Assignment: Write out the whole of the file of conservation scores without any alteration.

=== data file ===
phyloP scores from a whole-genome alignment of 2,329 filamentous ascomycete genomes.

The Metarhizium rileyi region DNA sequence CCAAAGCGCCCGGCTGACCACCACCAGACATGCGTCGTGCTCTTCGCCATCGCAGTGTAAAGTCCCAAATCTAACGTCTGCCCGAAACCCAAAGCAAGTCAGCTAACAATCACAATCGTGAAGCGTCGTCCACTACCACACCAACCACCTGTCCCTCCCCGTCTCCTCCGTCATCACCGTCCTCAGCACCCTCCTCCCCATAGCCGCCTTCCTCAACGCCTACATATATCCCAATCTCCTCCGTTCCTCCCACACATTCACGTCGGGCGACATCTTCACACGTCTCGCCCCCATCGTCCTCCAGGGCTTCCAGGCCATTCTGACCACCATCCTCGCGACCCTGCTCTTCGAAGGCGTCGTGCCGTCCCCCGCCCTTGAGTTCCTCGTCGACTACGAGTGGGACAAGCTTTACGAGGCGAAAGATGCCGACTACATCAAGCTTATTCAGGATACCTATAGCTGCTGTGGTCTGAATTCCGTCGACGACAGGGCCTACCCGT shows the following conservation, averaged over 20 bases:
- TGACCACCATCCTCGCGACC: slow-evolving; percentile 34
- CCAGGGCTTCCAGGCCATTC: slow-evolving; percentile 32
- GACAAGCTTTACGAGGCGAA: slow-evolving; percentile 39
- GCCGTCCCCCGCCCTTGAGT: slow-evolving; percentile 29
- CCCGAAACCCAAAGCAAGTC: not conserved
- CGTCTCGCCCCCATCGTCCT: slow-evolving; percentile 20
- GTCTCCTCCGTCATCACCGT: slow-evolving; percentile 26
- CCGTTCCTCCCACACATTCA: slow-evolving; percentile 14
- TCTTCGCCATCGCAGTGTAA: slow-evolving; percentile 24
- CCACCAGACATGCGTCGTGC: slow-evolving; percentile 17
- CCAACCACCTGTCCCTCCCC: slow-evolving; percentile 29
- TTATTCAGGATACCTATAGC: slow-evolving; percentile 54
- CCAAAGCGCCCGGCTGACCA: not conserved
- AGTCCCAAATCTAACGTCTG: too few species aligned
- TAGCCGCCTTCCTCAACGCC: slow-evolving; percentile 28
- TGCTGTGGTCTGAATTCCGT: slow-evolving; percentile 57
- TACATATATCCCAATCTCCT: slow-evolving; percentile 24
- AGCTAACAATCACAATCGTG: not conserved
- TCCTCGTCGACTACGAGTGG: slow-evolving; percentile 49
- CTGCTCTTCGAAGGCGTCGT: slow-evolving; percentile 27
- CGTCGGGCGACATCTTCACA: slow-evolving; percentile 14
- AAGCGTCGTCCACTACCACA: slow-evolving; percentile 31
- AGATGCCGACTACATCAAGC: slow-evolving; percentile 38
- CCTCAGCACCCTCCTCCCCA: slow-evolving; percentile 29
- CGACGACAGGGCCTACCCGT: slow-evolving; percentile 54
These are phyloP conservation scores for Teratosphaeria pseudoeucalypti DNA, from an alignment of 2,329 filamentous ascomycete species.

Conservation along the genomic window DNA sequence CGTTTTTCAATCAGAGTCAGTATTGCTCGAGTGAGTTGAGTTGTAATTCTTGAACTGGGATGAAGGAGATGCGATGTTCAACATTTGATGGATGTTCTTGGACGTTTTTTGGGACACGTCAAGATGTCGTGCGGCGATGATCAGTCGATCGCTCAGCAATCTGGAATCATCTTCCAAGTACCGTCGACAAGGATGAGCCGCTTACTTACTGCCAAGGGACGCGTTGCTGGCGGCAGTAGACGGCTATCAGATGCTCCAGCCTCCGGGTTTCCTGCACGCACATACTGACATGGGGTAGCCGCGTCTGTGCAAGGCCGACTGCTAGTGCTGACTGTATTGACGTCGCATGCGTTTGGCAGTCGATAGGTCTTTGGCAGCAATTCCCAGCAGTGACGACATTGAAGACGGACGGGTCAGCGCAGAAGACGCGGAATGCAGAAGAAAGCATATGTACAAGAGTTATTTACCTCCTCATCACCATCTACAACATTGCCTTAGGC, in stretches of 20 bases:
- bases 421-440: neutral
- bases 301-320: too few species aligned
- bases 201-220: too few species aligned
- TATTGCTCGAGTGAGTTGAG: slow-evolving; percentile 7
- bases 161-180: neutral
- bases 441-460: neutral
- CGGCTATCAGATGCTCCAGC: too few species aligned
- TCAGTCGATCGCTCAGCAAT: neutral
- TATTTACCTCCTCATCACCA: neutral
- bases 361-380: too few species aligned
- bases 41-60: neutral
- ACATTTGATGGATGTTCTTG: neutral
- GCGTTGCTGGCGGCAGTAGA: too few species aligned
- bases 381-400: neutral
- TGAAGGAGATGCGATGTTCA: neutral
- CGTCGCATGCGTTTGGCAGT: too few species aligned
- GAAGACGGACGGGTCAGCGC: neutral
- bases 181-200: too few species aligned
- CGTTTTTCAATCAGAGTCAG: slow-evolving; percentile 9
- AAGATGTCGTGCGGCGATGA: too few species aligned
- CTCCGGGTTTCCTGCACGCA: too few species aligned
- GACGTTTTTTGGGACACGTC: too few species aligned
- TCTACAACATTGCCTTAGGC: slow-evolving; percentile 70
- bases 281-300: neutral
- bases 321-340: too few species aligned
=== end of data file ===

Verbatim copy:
phyloP scores from a whole-genome alignment of 2,329 filamentous ascomycete genomes.

The Metarhizium rileyi region DNA sequence CCAAAGCGCCCGGCTGACCACCACCAGACATGCGTCGTGCTCTTCGCCATCGCAGTGTAAAGTCCCAAATCTAACGTCTGCCCGAAACCCAAAGCAAGTCAGCTAACAATCACAATCGTGAAGCGTCGTCCACTACCACACCAACCACCTGTCCCTCCCCGTCTCCTCCGTCATCACCGTCCTCAGCACCCTCCTCCCCATAGCCGCCTTCCTCAACGCCTACATATATCCCAATCTCCTCCGTTCCTCCCACACATTCACGTCGGGCGACATCTTCACACGTCTCGCCCCCATCGTCCTCCAGGGCTTCCAGGCCATTCTGACCACCATCCTCGCGACCCTGCTCTTCGAAGGCGTCGTGCCGTCCCCCGCCCTTGAGTTCCTCGTCGACTACGAGTGGGACAAGCTTTACGAGGCGAAAGATGCCGACTACATCAAGCTTATTCAGGATACCTATAGCTGCTGTGGTCTGAATTCCGTCGACGACAGGGCCTACCCGT shows the following conservation, averaged over 20 bases:
- TGACCACCATCCTCGCGACC: slow-evolving; percentile 34
- CCAGGGCTTCCAGGCCATTC: slow-evolving; percentile 32
- GACAAGCTTTACGAGGCGAA: slow-evolving; percentile 39
- GCCGTCCCCCGCCCTTGAGT: slow-evolving; percentile 29
- CCCGAAACCCAAAGCAAGTC: not conserved
- CGTCTCGCCCCCATCGTCCT: slow-evolving; percentile 20
- GTCTCCTCCGTCATCACCGT: slow-evolving; percentile 26
- CCGTTCCTCCCACACATTCA: slow-evolving; percentile 14
- TCTTCGCCATCGCAGTGTAA: slow-evolving; percentile 24
- CCACCAGACATGCGTCGTGC: slow-evolving; percentile 17
- CCAACCACCTGTCCCTCCCC: slow-evolving; percentile 29
- TTATTCAGGATACCTATAGC: slow-evolving; percentile 54
- CCAAAGCGCCCGGCTGACCA: not conserved
- AGTCCCAAATCTAACGTCTG: too few species aligned
- TAGCCGCCTTCCTCAACGCC: slow-evolving; percentile 28
- TGCTGTGGTCTGAATTCCGT: slow-evolving; percentile 57
- TACATATATCCCAATCTCCT: slow-evolving; percentile 24
- AGCTAACAATCACAATCGTG: not conserved
- TCCTCGTCGACTACGAGTGG: slow-evolving; percentile 49
- CTGCTCTTCGAAGGCGTCGT: slow-evolving; percentile 27
- CGTCGGGCGACATCTTCACA: slow-evolving; percentile 14
- AAGCGTCGTCCACTACCACA: slow-evolving; percentile 31
- AGATGCCGACTACATCAAGC: slow-evolving; percentile 38
- CCTCAGCACCCTCCTCCCCA: slow-evolving; percentile 29
- CGACGACAGGGCCTACCCGT: slow-evolving; percentile 54
These are phyloP conservation scores for Teratosphaeria pseudoeucalypti DNA, from an alignment of 2,329 filamentous ascomycete species.

Conservation along the genomic window DNA sequence CGTTTTTCAATCAGAGTCAGTATTGCTCGAGTGAGTTGAGTTGTAATTCTTGAACTGGGATGAAGGAGATGCGATGTTCAACATTTGATGGATGTTCTTGGACGTTTTTTGGGACACGTCAAGATGTCGTGCGGCGATGATCAGTCGATCGCTCAGCAATCTGGAATCATCTTCCAAGTACCGTCGACAAGGATGAGCCGCTTACTTACTGCCAAGGGACGCGTTGCTGGCGGCAGTAGACGGCTATCAGATGCTCCAGCCTCCGGGTTTCCTGCACGCACATACTGACATGGGGTAGCCGCGTCTGTGCAAGGCCGACTGCTAGTGCTGACTGTATTGACGTCGCATGCGTTTGGCAGTCGATAGGTCTTTGGCAGCAATTCCCAGCAGTGACGACATTGAAGACGGACGGGTCAGCGCAGAAGACGCGGAATGCAGAAGAAAGCATATGTACAAGAGTTATTTACCTCCTCATCACCATCTACAACATTGCCTTAGGC, in stretches of 20 bases:
- bases 421-440: neutral
- bases 301-320: too few species aligned
- bases 201-220: too few species aligned
- TATTGCTCGAGTGAGTTGAG: slow-evolving; percentile 7
- bases 161-180: neutral
- bases 441-460: neutral
- CGGCTATCAGATGCTCCAGC: too few species aligned
- TCAGTCGATCGCTCAGCAAT: neutral
- TATTTACCTCCTCATCACCA: neutral
- bases 361-380: too few species aligned
- bases 41-60: neutral
- ACATTTGATGGATGTTCTTG: neutral
- GCGTTGCTGGCGGCAGTAGA: too few species aligned
- bases 381-400: neutral
- TGAAGGAGATGCGATGTTCA: neutral
- CGTCGCATGCGTTTGGCAGT: too few species aligned
- GAAGACGGACGGGTCAGCGC: neutral
- bases 181-200: too few species aligned
- CGTTTTTCAATCAGAGTCAG: slow-evolving; percentile 9
- AAGATGTCGTGCGGCGATGA: too few species aligned
- CTCCGGGTTTCCTGCACGCA: too few species aligned
- GACGTTTTTTGGGACACGTC: too few species aligned
- TCTACAACATTGCCTTAGGC: slow-evolving; percentile 70
- bases 281-300: neutral
- bases 321-340: too few species aligned